Native Garden and Ecolandscaping Resources

Bee on Aster by Katheryn Laible

Welcome to this living ecolandscaping resource! Photo of Bees on Aster by Katheryn Laible

Ecolandscaping Resources

LAST UPDATED 5/16/22 with a Northport-based landscape design company and a classic sourcebook for Long Island Native Plants…

Ah…gardens… While I never have enough thyme and ever find I have much to learn, I endeavor to tend to my own in the most ecologically-beneficial way possible. I find the whole experience deeply therapeutic, both physically and emotionally; a way I can make a positive difference in the world while also finding a bit of solitude and fresh air. A few years ago now, I started reaching out to friends and collecting resources. This is developing into quite a catalog that we are very pleased to share with you!

Said Melissa Boo – The Empowering Environmentalist “Wouldn’t it be nice if your landscaping took care of itself? When we use local, native plants in our landscaping, we’re working with nature instead of against it. These plants have adapted to the seasons, conditions, and soils of Long Island, so they require much less care and attention than imported or exotic species. Plus, native plants boost our homes’ bioproductivity.

Plants that have evolved in our region provide valuable ecosystem services to the plants and animals in the surrounding environment – from pollination, to habitat, to rainwater management, and of course, food. Landscaping with Long Island’s native plants saves you time and energy as a homeowner, and creates a beneficial ecosystem around your property.”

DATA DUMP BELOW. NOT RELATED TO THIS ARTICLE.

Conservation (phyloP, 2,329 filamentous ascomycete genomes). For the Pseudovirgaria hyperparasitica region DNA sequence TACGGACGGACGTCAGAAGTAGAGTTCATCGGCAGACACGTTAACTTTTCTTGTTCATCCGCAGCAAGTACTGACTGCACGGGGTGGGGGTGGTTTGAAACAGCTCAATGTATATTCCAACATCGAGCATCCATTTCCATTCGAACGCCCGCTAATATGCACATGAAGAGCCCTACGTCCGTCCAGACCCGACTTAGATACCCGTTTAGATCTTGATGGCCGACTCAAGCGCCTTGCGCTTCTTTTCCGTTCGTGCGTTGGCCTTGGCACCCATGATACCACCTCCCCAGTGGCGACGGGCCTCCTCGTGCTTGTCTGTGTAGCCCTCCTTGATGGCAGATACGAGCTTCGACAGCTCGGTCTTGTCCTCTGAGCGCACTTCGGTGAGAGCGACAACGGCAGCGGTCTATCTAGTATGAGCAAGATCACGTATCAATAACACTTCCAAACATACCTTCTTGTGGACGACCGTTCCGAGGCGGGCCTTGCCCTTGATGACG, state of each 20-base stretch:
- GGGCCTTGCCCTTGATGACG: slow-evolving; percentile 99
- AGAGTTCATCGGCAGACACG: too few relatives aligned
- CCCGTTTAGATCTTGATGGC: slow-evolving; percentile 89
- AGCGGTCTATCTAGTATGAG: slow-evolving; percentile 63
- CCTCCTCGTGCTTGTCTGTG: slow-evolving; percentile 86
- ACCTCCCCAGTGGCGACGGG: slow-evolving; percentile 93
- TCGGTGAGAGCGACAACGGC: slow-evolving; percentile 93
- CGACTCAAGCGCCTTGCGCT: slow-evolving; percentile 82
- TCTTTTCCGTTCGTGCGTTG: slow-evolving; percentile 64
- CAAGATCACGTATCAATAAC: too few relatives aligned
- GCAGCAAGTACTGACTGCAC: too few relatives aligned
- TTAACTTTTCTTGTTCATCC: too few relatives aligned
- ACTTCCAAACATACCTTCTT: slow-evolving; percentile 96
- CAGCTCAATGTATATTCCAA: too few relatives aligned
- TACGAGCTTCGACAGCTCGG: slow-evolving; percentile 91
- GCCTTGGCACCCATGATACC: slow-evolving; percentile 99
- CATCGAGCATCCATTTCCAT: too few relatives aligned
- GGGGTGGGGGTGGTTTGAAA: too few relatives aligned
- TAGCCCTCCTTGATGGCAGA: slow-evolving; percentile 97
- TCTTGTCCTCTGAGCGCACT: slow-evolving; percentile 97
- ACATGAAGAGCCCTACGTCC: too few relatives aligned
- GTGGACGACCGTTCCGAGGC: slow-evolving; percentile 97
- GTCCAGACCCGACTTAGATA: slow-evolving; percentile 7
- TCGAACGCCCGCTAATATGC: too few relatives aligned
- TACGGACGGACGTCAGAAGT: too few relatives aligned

There's an App for That

I’ve had great success identifying local and invasive species with apps like PlantNet and iNaturalist, and then wrestling the invasive species who’d best go out of the Earth until I was too tired to do it anymore. Another that one of my favorite biogeneticists recommends is Picture This.

The reward has been a tremendous amount of fresh air, healthy stress sublimation, and a yard full of gorgeous asters, goldenrod, wild raspberries and delighted pollinators!

While I have no formal feeders due to concerns such as avian flu, returning birds seem to flock here as though my yard was well rated on the Zagat Migration Edition!

Photo of freshly planted Penstomon "Huskers Red" cultivar, our Native Penstomon, and native Rattlesnake Master
Plants from KMS Native Plants LLC

Fantastic Local Resources

Blossom Meadow is a small farm in Southold NY focused on growing premium berries, making award-winning jam, and raising mason bees. Knowing that “native pollinators pollinate 2-3 times better than honey bees and that more complete pollination of a flower results in higher yields and higher quality berries,” they “maintain a tract of grassland and natural areas throughout the farm for native pollinators to live, follow organic growing principles, ensure multiple flower species are blooming throughout the growing season, turn off the lights at night (moths pollinate), plant multiple cover crops a year, and no longer keep honeybee hives.”